There are many arguments to be made that "Star Wars" ruined the movies, but one of the more persuasive is the way that it popularized the idea of the trilogy. George Lucas didn't invent the concept (that would have been the Ancient Greeks, thank you), but by making both the original films and the prequels, he popularized the concept, ensuring that almost any hit film would be intended as only the first part of three films, each one bigger than the last. And to a degree, it makes sense: it mirrors the three act structure that virtually every screenplay uses as a template, enabling a complete story with ups and downs to be told over a longer running time.
Except we now live in a world where tentpoles are designed from the outset to be trilogies, leading to pictures like "Iron Man 2," "Tron: Legacy" and "Pirates of the Caribbean: Dead Man's Chest," films which fail to stand alone, but instead serve to move the pieces around for the next installment, or to pay off a handful of pointless threads left over from the previous entry, pushing character and plotlines in wild directions inorganically, dictated by the need to have another tentpole ready two summers later. The latest film threatening to join them? "Snow White and the Huntsman."
The revisionist version of the classic fairy tale, one of the big spec sales of last year and one of Universal's great hopes for 2012, doesn't even start filming until next month. But that hasn't stopped producer Joe Roth ("Alice in Wonderland") from telling EW that he hopes that the film will be the first of three, saying "This story will end, but there will be questions remaining for these three characters." Whatever happened to happily ever after, eh? Interestingly, it seems to have caused some script changes as well, because *spoiler* the script that we read climaxes in the heroic death of one of the main heroes, but Roth's comments seem to suggest that Snow White (Kristen Stewart), The Huntsman (Chris Hemsworth) and the prince (Sam Clafin) will all live to grace another one-sheet.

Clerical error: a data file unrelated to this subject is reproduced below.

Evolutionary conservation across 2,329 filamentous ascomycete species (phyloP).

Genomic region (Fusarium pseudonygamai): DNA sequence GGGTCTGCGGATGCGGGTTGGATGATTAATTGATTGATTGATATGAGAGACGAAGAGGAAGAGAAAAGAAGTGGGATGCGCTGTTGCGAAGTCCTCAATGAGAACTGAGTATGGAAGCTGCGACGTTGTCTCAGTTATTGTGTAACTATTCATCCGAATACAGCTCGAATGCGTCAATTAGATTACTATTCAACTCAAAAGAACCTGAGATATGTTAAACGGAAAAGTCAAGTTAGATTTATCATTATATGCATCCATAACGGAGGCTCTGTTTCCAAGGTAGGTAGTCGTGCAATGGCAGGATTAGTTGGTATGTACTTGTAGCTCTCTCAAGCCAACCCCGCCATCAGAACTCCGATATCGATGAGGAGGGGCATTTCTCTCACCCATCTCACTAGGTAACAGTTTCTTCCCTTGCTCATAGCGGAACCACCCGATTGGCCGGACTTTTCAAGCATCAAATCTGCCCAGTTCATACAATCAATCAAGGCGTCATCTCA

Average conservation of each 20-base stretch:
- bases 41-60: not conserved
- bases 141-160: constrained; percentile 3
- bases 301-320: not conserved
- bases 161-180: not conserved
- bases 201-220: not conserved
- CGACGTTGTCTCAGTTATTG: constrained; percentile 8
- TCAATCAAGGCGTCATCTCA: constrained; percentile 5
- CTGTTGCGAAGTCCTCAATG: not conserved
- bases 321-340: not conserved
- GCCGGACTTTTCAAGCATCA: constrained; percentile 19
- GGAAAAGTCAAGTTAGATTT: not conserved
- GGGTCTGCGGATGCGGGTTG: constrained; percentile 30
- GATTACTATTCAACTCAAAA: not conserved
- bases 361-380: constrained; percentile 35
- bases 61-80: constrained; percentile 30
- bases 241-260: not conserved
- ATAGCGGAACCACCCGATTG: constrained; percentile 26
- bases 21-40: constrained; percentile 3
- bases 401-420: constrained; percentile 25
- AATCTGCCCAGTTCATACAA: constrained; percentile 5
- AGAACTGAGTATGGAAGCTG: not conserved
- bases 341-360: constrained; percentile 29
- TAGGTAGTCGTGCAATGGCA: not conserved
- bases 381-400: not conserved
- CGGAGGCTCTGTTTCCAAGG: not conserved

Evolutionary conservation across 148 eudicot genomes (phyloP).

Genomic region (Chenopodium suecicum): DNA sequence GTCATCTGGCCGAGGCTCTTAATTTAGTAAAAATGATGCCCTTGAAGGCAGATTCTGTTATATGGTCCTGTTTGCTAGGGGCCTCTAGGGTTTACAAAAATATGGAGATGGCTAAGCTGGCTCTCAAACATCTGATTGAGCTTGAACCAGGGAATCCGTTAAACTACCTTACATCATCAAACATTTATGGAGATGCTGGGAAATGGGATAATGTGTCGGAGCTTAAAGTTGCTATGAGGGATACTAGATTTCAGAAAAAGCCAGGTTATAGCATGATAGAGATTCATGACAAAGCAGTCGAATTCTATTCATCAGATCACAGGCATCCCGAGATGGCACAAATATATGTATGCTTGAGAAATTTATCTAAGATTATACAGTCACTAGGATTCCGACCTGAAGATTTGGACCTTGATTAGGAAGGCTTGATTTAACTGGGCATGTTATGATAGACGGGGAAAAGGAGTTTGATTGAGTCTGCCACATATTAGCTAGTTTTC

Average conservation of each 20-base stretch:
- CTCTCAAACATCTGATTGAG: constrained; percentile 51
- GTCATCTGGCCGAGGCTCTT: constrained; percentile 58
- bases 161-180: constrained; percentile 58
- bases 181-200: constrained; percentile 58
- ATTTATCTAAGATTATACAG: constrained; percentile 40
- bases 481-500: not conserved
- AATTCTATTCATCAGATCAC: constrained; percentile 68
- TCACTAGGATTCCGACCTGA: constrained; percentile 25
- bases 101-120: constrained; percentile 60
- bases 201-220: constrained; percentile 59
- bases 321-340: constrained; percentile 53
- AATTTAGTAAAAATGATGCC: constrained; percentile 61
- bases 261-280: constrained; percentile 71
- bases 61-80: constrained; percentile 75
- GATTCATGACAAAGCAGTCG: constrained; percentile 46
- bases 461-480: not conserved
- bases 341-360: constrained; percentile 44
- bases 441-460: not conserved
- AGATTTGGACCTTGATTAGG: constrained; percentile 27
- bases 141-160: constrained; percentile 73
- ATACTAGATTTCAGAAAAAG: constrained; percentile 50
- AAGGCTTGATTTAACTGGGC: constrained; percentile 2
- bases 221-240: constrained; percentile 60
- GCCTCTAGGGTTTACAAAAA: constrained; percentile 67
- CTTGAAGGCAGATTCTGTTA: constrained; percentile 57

Returning to the immediate future for a moment, Roth talks up the first film and its characters: "We retain the basic story in the same way we retain the basic story of Alice, a young girl meant to be the queen who is cast out. The Huntsman is a mercenary, in the sense that he’s a guy who is very able in the woods, more able than most anyone. His job is to capture runaway girls, who are all fleeing the kingdom because of the queen. He’s a nondescript bounty hunter, as we first meet him... He’s not a nice guy, but not only that, he’s someone who has lost hope and lost faith. He has lost his wife, given up on everything."
He also discusses the casting of "Twilight" star Stewart in the lead role, saying that "Frankly, what we did, we searched high and low for an unknown. Which was my want after 'Alice,; ” he says. “As we went through it, it just became evident to me that Kristen occupies a space in the universe where she’s a terrific actress only known for one part. I hope this is a movie that will appeal to those who find "Twilight" appealing, but also [Stewart] is someone who has some piss and vinegar in her.” And Roth also promises that Charlize Theron, who'll play the wicked queen, will be a villain to remember: "She’ll be larger than life. Evil without any burden of guilt.”
Commercials veteran Rupert Sanders is directing, and Stewart, Hemsworth, Theron and Clafin will be joined by Lily Cole, Sam Spruell, and, as the seven dwarves, Ian McShane, Eddie Izzard, Toby Jones, Bob Hoskins, Eddie Marsan, Stephen Graham and Ray Winstone. It sounds like some kind of presence is planned for Comic-Con, although with the film not having started shooting yet, we can't imagine it'll be more than concept art and the chance for stalky fans to take pictures of Stewart. The film will hit theaters on June 1, 2012 after a rushed 10-month production schedule, with Universal and Roth hoping "Snow White and the Infinite Sadness" and "Snow White's Finest Hour" will follow in 2014 and 2016.